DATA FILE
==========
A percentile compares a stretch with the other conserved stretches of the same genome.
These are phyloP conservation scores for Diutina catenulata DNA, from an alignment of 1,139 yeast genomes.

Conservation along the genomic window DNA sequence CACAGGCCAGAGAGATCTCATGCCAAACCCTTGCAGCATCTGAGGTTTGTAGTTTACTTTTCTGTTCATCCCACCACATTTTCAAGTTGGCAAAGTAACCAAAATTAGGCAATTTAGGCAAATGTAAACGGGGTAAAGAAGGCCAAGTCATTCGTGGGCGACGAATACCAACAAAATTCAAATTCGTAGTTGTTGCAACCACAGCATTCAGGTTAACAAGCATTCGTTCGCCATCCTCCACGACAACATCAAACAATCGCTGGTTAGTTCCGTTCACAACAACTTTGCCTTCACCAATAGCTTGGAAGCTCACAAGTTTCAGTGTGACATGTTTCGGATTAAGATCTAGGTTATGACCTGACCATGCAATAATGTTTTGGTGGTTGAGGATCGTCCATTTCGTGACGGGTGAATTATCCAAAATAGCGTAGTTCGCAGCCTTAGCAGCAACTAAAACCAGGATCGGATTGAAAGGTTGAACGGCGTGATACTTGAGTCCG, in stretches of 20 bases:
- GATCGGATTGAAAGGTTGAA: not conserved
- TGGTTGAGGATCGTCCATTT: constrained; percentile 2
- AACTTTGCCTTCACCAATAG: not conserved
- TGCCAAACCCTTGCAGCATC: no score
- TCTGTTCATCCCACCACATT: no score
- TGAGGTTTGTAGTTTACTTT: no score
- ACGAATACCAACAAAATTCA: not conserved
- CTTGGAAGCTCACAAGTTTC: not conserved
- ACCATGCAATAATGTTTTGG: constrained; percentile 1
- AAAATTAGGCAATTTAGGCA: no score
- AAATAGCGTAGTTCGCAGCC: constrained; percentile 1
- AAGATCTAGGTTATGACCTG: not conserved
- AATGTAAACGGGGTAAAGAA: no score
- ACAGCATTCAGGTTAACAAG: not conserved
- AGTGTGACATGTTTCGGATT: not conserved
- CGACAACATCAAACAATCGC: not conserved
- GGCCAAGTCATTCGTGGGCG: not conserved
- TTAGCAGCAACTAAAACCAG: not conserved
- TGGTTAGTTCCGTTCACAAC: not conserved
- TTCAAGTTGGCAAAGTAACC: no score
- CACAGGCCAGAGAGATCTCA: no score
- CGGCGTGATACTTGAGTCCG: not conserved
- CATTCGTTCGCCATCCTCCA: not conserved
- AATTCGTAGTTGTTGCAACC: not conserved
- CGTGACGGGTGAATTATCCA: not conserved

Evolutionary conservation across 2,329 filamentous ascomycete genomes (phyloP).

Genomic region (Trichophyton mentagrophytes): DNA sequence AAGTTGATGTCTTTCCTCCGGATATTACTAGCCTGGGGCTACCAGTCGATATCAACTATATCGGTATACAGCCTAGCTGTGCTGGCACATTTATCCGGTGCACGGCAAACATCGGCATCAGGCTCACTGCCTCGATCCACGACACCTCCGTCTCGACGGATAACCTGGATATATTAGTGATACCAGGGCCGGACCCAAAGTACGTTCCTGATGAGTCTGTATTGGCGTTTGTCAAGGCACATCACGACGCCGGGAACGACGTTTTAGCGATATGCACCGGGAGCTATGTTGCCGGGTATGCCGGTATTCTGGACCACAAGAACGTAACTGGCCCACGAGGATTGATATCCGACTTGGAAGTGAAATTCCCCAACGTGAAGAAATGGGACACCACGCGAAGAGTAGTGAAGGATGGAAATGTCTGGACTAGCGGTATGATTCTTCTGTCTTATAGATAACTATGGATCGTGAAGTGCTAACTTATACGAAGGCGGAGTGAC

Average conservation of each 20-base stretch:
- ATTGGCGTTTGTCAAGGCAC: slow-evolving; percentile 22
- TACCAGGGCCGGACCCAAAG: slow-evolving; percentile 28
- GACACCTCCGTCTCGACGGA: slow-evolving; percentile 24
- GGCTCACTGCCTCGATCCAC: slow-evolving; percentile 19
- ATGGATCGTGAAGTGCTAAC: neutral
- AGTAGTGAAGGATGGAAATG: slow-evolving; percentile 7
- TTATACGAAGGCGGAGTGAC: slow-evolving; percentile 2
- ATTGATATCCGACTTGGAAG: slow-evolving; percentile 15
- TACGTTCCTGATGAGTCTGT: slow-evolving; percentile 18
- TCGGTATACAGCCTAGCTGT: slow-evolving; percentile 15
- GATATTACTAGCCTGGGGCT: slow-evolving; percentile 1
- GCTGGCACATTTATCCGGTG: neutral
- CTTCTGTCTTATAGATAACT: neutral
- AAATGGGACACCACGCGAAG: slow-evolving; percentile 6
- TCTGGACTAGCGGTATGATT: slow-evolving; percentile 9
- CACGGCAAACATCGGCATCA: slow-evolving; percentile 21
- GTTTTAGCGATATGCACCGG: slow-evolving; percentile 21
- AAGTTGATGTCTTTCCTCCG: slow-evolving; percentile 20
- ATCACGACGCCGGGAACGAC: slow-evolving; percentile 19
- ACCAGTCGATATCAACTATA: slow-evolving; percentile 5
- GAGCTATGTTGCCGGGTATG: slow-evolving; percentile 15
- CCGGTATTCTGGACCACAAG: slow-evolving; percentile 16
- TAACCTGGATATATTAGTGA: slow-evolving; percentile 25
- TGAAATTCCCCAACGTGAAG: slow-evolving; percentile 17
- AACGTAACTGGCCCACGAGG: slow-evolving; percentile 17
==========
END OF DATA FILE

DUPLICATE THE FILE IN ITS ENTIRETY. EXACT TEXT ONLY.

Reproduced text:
A percentile compares a stretch with the other conserved stretches of the same genome.
These are phyloP conservation scores for Diutina catenulata DNA, from an alignment of 1,139 yeast genomes.

Conservation along the genomic window DNA sequence CACAGGCCAGAGAGATCTCATGCCAAACCCTTGCAGCATCTGAGGTTTGTAGTTTACTTTTCTGTTCATCCCACCACATTTTCAAGTTGGCAAAGTAACCAAAATTAGGCAATTTAGGCAAATGTAAACGGGGTAAAGAAGGCCAAGTCATTCGTGGGCGACGAATACCAACAAAATTCAAATTCGTAGTTGTTGCAACCACAGCATTCAGGTTAACAAGCATTCGTTCGCCATCCTCCACGACAACATCAAACAATCGCTGGTTAGTTCCGTTCACAACAACTTTGCCTTCACCAATAGCTTGGAAGCTCACAAGTTTCAGTGTGACATGTTTCGGATTAAGATCTAGGTTATGACCTGACCATGCAATAATGTTTTGGTGGTTGAGGATCGTCCATTTCGTGACGGGTGAATTATCCAAAATAGCGTAGTTCGCAGCCTTAGCAGCAACTAAAACCAGGATCGGATTGAAAGGTTGAACGGCGTGATACTTGAGTCCG, in stretches of 20 bases:
- GATCGGATTGAAAGGTTGAA: not conserved
- TGGTTGAGGATCGTCCATTT: constrained; percentile 2
- AACTTTGCCTTCACCAATAG: not conserved
- TGCCAAACCCTTGCAGCATC: no score
- TCTGTTCATCCCACCACATT: no score
- TGAGGTTTGTAGTTTACTTT: no score
- ACGAATACCAACAAAATTCA: not conserved
- CTTGGAAGCTCACAAGTTTC: not conserved
- ACCATGCAATAATGTTTTGG: constrained; percentile 1
- AAAATTAGGCAATTTAGGCA: no score
- AAATAGCGTAGTTCGCAGCC: constrained; percentile 1
- AAGATCTAGGTTATGACCTG: not conserved
- AATGTAAACGGGGTAAAGAA: no score
- ACAGCATTCAGGTTAACAAG: not conserved
- AGTGTGACATGTTTCGGATT: not conserved
- CGACAACATCAAACAATCGC: not conserved
- GGCCAAGTCATTCGTGGGCG: not conserved
- TTAGCAGCAACTAAAACCAG: not conserved
- TGGTTAGTTCCGTTCACAAC: not conserved
- TTCAAGTTGGCAAAGTAACC: no score
- CACAGGCCAGAGAGATCTCA: no score
- CGGCGTGATACTTGAGTCCG: not conserved
- CATTCGTTCGCCATCCTCCA: not conserved
- AATTCGTAGTTGTTGCAACC: not conserved
- CGTGACGGGTGAATTATCCA: not conserved

Evolutionary conservation across 2,329 filamentous ascomycete genomes (phyloP).

Genomic region (Trichophyton mentagrophytes): DNA sequence AAGTTGATGTCTTTCCTCCGGATATTACTAGCCTGGGGCTACCAGTCGATATCAACTATATCGGTATACAGCCTAGCTGTGCTGGCACATTTATCCGGTGCACGGCAAACATCGGCATCAGGCTCACTGCCTCGATCCACGACACCTCCGTCTCGACGGATAACCTGGATATATTAGTGATACCAGGGCCGGACCCAAAGTACGTTCCTGATGAGTCTGTATTGGCGTTTGTCAAGGCACATCACGACGCCGGGAACGACGTTTTAGCGATATGCACCGGGAGCTATGTTGCCGGGTATGCCGGTATTCTGGACCACAAGAACGTAACTGGCCCACGAGGATTGATATCCGACTTGGAAGTGAAATTCCCCAACGTGAAGAAATGGGACACCACGCGAAGAGTAGTGAAGGATGGAAATGTCTGGACTAGCGGTATGATTCTTCTGTCTTATAGATAACTATGGATCGTGAAGTGCTAACTTATACGAAGGCGGAGTGAC

Average conservation of each 20-base stretch:
- ATTGGCGTTTGTCAAGGCAC: slow-evolving; percentile 22
- TACCAGGGCCGGACCCAAAG: slow-evolving; percentile 28
- GACACCTCCGTCTCGACGGA: slow-evolving; percentile 24
- GGCTCACTGCCTCGATCCAC: slow-evolving; percentile 19
- ATGGATCGTGAAGTGCTAAC: neutral
- AGTAGTGAAGGATGGAAATG: slow-evolving; percentile 7
- TTATACGAAGGCGGAGTGAC: slow-evolving; percentile 2
- ATTGATATCCGACTTGGAAG: slow-evolving; percentile 15
- TACGTTCCTGATGAGTCTGT: slow-evolving; percentile 18
- TCGGTATACAGCCTAGCTGT: slow-evolving; percentile 15
- GATATTACTAGCCTGGGGCT: slow-evolving; percentile 1
- GCTGGCACATTTATCCGGTG: neutral
- CTTCTGTCTTATAGATAACT: neutral
- AAATGGGACACCACGCGAAG: slow-evolving; percentile 6
- TCTGGACTAGCGGTATGATT: slow-evolving; percentile 9
- CACGGCAAACATCGGCATCA: slow-evolving; percentile 21
- GTTTTAGCGATATGCACCGG: slow-evolving; percentile 21
- AAGTTGATGTCTTTCCTCCG: slow-evolving; percentile 20
- ATCACGACGCCGGGAACGAC: slow-evolving; percentile 19
- ACCAGTCGATATCAACTATA: slow-evolving; percentile 5
- GAGCTATGTTGCCGGGTATG: slow-evolving; percentile 15
- CCGGTATTCTGGACCACAAG: slow-evolving; percentile 16
- TAACCTGGATATATTAGTGA: slow-evolving; percentile 25
- TGAAATTCCCCAACGTGAAG: slow-evolving; percentile 17
- AACGTAACTGGCCCACGAGG: slow-evolving; percentile 17